GUWAHATI: A Round Table Discussion on Tobacco Taxation, jointly organized by Department of Economics, Pandu College, Guwahati and Consumers' Legal Protection Forum, Assam and supported by Consumer Voice, New Delhi, and held at Pandu College on Sunday, unanimously accepted that levying heavy taxes on tobacco products is one of the most effective roadmap of reducing tobacco consumption by the common consumers.
Economists, experts and the Government officials exchanged their views on the current status of tobacco taxation in details. Dr Jogesh Kakati, Principal of Pandu College, inaugurated the Round Table Discussion and appealed to the students' community to create awareness among the common people on the harmful effects of tobacco products on human health and life. Dr Mrinal Kanti Dutta, Professor of Economics, Humanities and Social Sciences Department, IIT-Guwahati, said that fiscal intervention in the form of imposition of taxes on tobacco products is justified. As of now, tobacco products in India are taxed at the maximum admissible rate of 28%, although there is scope to enhance the tax rate up to a maximum of 40%. Dr Nissar Ahmed Baruah, Professor, Department of Economics, Gauhati University said that though taxation is an effective tobacco control measure but taxation on tobacco products in India faces the criticism that it is not adjusted to the price inflation.
Attending the Round Table Discussion on Tobacco Taxation, Dr Mousumi Borah, Associate Professor, Department of Economics, Arya Vidyapeeth College, Guwahati suggested that in order to control the consumption of chewing tobacco it needs to be sold in a minimum pack of 50 gm or 100gm to reduce its affordability along with the increase of tax rate on tobacco. Bedabrata Saikia, Superintendent, State GST, assured that the Government will impose as much tax as it can on tobacco products as per law.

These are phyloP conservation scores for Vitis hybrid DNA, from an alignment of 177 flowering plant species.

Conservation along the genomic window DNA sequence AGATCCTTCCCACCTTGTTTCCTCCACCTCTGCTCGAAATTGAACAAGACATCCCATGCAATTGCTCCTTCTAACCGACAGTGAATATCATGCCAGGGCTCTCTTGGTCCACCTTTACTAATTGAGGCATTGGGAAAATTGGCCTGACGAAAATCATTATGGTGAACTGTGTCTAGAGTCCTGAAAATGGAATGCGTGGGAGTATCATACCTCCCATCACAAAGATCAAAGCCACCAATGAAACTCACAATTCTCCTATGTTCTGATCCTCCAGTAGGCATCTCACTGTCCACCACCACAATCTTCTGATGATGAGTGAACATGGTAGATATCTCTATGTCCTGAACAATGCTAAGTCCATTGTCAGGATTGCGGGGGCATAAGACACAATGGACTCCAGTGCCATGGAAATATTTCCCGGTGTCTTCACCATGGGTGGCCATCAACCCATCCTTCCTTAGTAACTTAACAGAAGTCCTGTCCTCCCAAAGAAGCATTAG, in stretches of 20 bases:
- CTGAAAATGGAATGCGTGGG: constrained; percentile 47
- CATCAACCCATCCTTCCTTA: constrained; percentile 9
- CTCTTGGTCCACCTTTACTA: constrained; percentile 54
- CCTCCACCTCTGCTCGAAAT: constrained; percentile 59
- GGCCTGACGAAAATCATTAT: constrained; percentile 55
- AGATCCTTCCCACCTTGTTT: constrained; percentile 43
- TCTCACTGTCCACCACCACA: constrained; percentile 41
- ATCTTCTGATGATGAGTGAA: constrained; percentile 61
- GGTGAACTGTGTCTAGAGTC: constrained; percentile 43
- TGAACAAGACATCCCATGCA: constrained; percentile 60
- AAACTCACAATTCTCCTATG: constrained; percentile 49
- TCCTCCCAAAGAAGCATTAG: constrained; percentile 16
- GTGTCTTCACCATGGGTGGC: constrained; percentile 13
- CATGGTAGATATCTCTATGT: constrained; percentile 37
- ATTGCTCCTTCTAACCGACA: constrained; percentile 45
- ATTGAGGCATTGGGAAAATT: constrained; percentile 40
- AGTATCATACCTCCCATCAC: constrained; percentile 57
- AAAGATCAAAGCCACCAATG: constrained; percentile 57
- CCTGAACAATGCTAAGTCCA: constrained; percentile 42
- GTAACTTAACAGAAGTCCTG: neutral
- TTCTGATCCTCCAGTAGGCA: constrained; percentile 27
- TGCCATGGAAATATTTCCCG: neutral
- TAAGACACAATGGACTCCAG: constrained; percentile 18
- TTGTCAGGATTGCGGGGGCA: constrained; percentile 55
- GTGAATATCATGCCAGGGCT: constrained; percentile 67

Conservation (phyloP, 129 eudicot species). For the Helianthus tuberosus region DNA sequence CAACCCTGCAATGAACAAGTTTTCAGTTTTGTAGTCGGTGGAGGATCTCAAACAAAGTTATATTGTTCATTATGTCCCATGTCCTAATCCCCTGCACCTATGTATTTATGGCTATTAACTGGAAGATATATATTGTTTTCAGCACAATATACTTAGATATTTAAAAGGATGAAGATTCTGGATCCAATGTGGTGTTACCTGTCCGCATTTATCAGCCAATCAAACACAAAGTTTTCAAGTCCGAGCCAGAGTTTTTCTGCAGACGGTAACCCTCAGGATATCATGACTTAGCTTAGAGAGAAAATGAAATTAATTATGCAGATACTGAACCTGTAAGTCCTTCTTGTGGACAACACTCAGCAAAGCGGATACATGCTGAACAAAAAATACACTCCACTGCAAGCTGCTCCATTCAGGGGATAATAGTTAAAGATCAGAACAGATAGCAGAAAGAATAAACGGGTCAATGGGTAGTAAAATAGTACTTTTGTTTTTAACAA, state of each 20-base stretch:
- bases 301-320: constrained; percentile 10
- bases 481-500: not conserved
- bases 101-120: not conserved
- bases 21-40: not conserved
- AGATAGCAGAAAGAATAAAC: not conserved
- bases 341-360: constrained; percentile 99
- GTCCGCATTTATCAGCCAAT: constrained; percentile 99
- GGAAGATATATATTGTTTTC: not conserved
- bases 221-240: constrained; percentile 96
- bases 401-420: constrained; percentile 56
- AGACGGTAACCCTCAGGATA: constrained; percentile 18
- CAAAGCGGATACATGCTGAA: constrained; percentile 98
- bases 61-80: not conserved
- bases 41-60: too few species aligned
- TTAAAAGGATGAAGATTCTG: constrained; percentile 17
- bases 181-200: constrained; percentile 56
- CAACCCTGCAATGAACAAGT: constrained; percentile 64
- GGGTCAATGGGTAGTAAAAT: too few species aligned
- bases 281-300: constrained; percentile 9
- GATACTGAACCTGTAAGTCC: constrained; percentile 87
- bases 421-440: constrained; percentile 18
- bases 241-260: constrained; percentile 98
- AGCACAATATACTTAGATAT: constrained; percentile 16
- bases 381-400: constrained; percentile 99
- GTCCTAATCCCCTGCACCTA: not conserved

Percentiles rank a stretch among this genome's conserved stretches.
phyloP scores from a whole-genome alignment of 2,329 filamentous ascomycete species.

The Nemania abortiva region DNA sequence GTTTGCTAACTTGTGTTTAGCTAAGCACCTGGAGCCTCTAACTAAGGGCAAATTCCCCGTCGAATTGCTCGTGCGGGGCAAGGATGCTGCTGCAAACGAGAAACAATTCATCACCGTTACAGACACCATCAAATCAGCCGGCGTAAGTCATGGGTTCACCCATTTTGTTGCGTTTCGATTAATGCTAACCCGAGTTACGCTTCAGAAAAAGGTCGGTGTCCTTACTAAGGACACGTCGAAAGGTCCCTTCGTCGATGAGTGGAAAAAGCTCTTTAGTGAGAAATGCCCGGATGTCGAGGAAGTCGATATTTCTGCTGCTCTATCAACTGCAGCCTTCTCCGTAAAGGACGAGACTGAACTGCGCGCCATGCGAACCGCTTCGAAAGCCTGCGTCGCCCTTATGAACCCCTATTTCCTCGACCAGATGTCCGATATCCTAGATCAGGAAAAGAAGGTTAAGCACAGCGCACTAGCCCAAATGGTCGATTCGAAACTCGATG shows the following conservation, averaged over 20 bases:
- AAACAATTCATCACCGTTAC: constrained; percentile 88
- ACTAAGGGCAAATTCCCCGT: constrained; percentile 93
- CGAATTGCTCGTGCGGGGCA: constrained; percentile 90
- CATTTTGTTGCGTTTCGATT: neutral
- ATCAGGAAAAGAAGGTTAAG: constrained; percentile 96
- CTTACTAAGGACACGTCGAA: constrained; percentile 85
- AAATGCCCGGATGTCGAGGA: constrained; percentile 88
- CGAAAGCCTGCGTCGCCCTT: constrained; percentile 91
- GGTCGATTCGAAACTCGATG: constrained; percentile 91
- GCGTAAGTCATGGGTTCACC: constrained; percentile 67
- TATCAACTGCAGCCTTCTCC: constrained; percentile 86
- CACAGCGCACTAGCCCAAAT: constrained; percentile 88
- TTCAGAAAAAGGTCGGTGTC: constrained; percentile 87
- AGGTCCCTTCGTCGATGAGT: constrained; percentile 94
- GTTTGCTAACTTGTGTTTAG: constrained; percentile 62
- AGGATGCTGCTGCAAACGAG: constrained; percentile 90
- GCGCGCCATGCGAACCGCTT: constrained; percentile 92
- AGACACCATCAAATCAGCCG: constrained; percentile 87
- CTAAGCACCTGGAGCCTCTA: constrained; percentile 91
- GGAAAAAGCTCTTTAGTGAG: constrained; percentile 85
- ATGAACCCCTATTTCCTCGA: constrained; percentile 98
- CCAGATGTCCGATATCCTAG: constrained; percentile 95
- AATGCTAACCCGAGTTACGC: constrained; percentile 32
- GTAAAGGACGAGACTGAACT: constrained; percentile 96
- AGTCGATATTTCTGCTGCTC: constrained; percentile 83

Dr Rijo M. John, Associate Professor, Rajagiri College of Social Sciences, Kochi & Principal Consultant Economist, CTFK, Washington DC, said at the Round Table Discussion that India loses 1% of its GDP to diseases and early deaths from tobacco. For every Rs 100 received as taxes from tobacco products, Indian economy loses Rs 816. Ashim Sanyal, COO, CONSUMER Voice, New Delhi in his speech said that no increase of tax for last five years has made tobacco products more affordable and this should be corrected immediately which will generate more revenue and reduce consumption of tobacco products, resulting in less healthcare expenditure for the Government.
In his welcome address, advocate Ajoy Hazarika, secretary, Consumers' Legal Protection Forum, Assam said that in India the total effective tax burden is only about 53% for cigarettes, 22% for bidis and 60% for smokeless tobacco, whereas, the WHO recommends a tax burden of at least 75% for all tobacco products. Dr Angana Bora, HOD, Economics Department, Pandu College in her closing remarks said that tax rates on tobacco should be monitored, increased or adjusted on a regular basis, potentially annually, taking into account inflation and income growth developments in order to reduce consumption of tobacco products.
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